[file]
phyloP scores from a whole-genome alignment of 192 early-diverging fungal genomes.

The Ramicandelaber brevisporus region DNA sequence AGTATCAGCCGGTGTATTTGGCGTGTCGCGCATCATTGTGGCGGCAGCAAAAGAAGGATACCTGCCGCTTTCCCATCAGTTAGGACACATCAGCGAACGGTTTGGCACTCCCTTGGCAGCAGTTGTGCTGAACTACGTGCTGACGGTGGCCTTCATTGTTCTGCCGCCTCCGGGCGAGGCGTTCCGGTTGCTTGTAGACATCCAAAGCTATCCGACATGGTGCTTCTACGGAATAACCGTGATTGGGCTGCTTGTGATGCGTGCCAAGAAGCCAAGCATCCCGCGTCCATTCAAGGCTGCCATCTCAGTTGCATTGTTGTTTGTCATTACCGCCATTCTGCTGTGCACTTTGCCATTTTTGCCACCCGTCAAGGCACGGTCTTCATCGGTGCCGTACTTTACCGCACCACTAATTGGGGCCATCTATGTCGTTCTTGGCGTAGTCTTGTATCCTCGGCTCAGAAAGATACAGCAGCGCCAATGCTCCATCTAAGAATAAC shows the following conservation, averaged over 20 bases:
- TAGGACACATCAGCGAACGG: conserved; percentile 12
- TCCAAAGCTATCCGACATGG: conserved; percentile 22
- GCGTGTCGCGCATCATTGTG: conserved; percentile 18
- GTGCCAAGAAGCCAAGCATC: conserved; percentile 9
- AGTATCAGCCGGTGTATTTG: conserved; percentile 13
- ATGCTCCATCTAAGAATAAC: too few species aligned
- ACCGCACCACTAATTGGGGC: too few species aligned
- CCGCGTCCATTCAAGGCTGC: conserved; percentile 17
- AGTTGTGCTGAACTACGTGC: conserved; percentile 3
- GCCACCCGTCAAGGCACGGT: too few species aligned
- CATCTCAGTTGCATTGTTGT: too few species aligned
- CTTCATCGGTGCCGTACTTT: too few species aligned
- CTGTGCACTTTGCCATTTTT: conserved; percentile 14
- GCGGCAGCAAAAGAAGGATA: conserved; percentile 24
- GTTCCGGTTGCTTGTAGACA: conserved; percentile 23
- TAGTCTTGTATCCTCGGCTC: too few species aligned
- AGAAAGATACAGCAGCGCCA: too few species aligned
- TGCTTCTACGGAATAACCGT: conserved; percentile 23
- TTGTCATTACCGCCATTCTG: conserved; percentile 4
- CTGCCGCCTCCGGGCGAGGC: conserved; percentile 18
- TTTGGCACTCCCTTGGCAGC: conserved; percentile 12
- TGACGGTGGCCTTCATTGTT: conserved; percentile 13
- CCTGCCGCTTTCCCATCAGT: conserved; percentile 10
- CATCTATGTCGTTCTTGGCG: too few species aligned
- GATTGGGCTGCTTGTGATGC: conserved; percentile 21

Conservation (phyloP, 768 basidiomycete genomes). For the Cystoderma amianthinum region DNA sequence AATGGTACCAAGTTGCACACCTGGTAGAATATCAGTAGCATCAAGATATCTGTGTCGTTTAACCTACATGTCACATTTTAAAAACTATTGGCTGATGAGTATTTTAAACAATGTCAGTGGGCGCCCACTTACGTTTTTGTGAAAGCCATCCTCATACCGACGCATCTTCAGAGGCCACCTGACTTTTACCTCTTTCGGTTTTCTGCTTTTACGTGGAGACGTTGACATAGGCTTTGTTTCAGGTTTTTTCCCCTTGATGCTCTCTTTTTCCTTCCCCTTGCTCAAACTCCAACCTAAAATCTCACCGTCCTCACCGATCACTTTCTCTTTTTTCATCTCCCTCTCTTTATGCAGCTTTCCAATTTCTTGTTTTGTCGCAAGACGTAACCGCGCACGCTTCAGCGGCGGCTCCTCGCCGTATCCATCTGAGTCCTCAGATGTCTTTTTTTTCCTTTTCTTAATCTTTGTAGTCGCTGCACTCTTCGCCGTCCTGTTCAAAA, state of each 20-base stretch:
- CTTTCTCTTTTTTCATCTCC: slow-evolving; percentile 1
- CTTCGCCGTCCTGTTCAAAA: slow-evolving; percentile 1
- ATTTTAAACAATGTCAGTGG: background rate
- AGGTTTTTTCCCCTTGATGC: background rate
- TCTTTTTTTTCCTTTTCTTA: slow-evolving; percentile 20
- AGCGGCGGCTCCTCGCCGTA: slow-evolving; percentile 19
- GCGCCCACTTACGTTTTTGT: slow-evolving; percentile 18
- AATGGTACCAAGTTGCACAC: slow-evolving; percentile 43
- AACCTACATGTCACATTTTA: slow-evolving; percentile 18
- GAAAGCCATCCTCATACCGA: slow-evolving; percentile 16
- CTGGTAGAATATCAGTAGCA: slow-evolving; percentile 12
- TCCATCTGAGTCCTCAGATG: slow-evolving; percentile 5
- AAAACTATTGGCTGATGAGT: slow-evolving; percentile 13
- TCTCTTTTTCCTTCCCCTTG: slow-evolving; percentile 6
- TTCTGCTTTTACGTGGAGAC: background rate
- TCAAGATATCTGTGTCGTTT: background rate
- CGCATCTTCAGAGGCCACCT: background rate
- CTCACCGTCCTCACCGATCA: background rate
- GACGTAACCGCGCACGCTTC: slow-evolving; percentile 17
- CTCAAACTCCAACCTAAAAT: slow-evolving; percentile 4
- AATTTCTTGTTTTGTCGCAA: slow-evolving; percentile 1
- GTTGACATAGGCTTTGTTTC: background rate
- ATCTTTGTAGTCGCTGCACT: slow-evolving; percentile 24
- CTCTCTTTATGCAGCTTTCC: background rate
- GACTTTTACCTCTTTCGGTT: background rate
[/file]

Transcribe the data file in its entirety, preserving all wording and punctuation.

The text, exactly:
phyloP scores from a whole-genome alignment of 192 early-diverging fungal genomes.

The Ramicandelaber brevisporus region DNA sequence AGTATCAGCCGGTGTATTTGGCGTGTCGCGCATCATTGTGGCGGCAGCAAAAGAAGGATACCTGCCGCTTTCCCATCAGTTAGGACACATCAGCGAACGGTTTGGCACTCCCTTGGCAGCAGTTGTGCTGAACTACGTGCTGACGGTGGCCTTCATTGTTCTGCCGCCTCCGGGCGAGGCGTTCCGGTTGCTTGTAGACATCCAAAGCTATCCGACATGGTGCTTCTACGGAATAACCGTGATTGGGCTGCTTGTGATGCGTGCCAAGAAGCCAAGCATCCCGCGTCCATTCAAGGCTGCCATCTCAGTTGCATTGTTGTTTGTCATTACCGCCATTCTGCTGTGCACTTTGCCATTTTTGCCACCCGTCAAGGCACGGTCTTCATCGGTGCCGTACTTTACCGCACCACTAATTGGGGCCATCTATGTCGTTCTTGGCGTAGTCTTGTATCCTCGGCTCAGAAAGATACAGCAGCGCCAATGCTCCATCTAAGAATAAC shows the following conservation, averaged over 20 bases:
- TAGGACACATCAGCGAACGG: conserved; percentile 12
- TCCAAAGCTATCCGACATGG: conserved; percentile 22
- GCGTGTCGCGCATCATTGTG: conserved; percentile 18
- GTGCCAAGAAGCCAAGCATC: conserved; percentile 9
- AGTATCAGCCGGTGTATTTG: conserved; percentile 13
- ATGCTCCATCTAAGAATAAC: too few species aligned
- ACCGCACCACTAATTGGGGC: too few species aligned
- CCGCGTCCATTCAAGGCTGC: conserved; percentile 17
- AGTTGTGCTGAACTACGTGC: conserved; percentile 3
- GCCACCCGTCAAGGCACGGT: too few species aligned
- CATCTCAGTTGCATTGTTGT: too few species aligned
- CTTCATCGGTGCCGTACTTT: too few species aligned
- CTGTGCACTTTGCCATTTTT: conserved; percentile 14
- GCGGCAGCAAAAGAAGGATA: conserved; percentile 24
- GTTCCGGTTGCTTGTAGACA: conserved; percentile 23
- TAGTCTTGTATCCTCGGCTC: too few species aligned
- AGAAAGATACAGCAGCGCCA: too few species aligned
- TGCTTCTACGGAATAACCGT: conserved; percentile 23
- TTGTCATTACCGCCATTCTG: conserved; percentile 4
- CTGCCGCCTCCGGGCGAGGC: conserved; percentile 18
- TTTGGCACTCCCTTGGCAGC: conserved; percentile 12
- TGACGGTGGCCTTCATTGTT: conserved; percentile 13
- CCTGCCGCTTTCCCATCAGT: conserved; percentile 10
- CATCTATGTCGTTCTTGGCG: too few species aligned
- GATTGGGCTGCTTGTGATGC: conserved; percentile 21

Conservation (phyloP, 768 basidiomycete genomes). For the Cystoderma amianthinum region DNA sequence AATGGTACCAAGTTGCACACCTGGTAGAATATCAGTAGCATCAAGATATCTGTGTCGTTTAACCTACATGTCACATTTTAAAAACTATTGGCTGATGAGTATTTTAAACAATGTCAGTGGGCGCCCACTTACGTTTTTGTGAAAGCCATCCTCATACCGACGCATCTTCAGAGGCCACCTGACTTTTACCTCTTTCGGTTTTCTGCTTTTACGTGGAGACGTTGACATAGGCTTTGTTTCAGGTTTTTTCCCCTTGATGCTCTCTTTTTCCTTCCCCTTGCTCAAACTCCAACCTAAAATCTCACCGTCCTCACCGATCACTTTCTCTTTTTTCATCTCCCTCTCTTTATGCAGCTTTCCAATTTCTTGTTTTGTCGCAAGACGTAACCGCGCACGCTTCAGCGGCGGCTCCTCGCCGTATCCATCTGAGTCCTCAGATGTCTTTTTTTTCCTTTTCTTAATCTTTGTAGTCGCTGCACTCTTCGCCGTCCTGTTCAAAA, state of each 20-base stretch:
- CTTTCTCTTTTTTCATCTCC: slow-evolving; percentile 1
- CTTCGCCGTCCTGTTCAAAA: slow-evolving; percentile 1
- ATTTTAAACAATGTCAGTGG: background rate
- AGGTTTTTTCCCCTTGATGC: background rate
- TCTTTTTTTTCCTTTTCTTA: slow-evolving; percentile 20
- AGCGGCGGCTCCTCGCCGTA: slow-evolving; percentile 19
- GCGCCCACTTACGTTTTTGT: slow-evolving; percentile 18
- AATGGTACCAAGTTGCACAC: slow-evolving; percentile 43
- AACCTACATGTCACATTTTA: slow-evolving; percentile 18
- GAAAGCCATCCTCATACCGA: slow-evolving; percentile 16
- CTGGTAGAATATCAGTAGCA: slow-evolving; percentile 12
- TCCATCTGAGTCCTCAGATG: slow-evolving; percentile 5
- AAAACTATTGGCTGATGAGT: slow-evolving; percentile 13
- TCTCTTTTTCCTTCCCCTTG: slow-evolving; percentile 6
- TTCTGCTTTTACGTGGAGAC: background rate
- TCAAGATATCTGTGTCGTTT: background rate
- CGCATCTTCAGAGGCCACCT: background rate
- CTCACCGTCCTCACCGATCA: background rate
- GACGTAACCGCGCACGCTTC: slow-evolving; percentile 17
- CTCAAACTCCAACCTAAAAT: slow-evolving; percentile 4
- AATTTCTTGTTTTGTCGCAA: slow-evolving; percentile 1
- GTTGACATAGGCTTTGTTTC: background rate
- ATCTTTGTAGTCGCTGCACT: slow-evolving; percentile 24
- CTCTCTTTATGCAGCTTTCC: background rate
- GACTTTTACCTCTTTCGGTT: background rate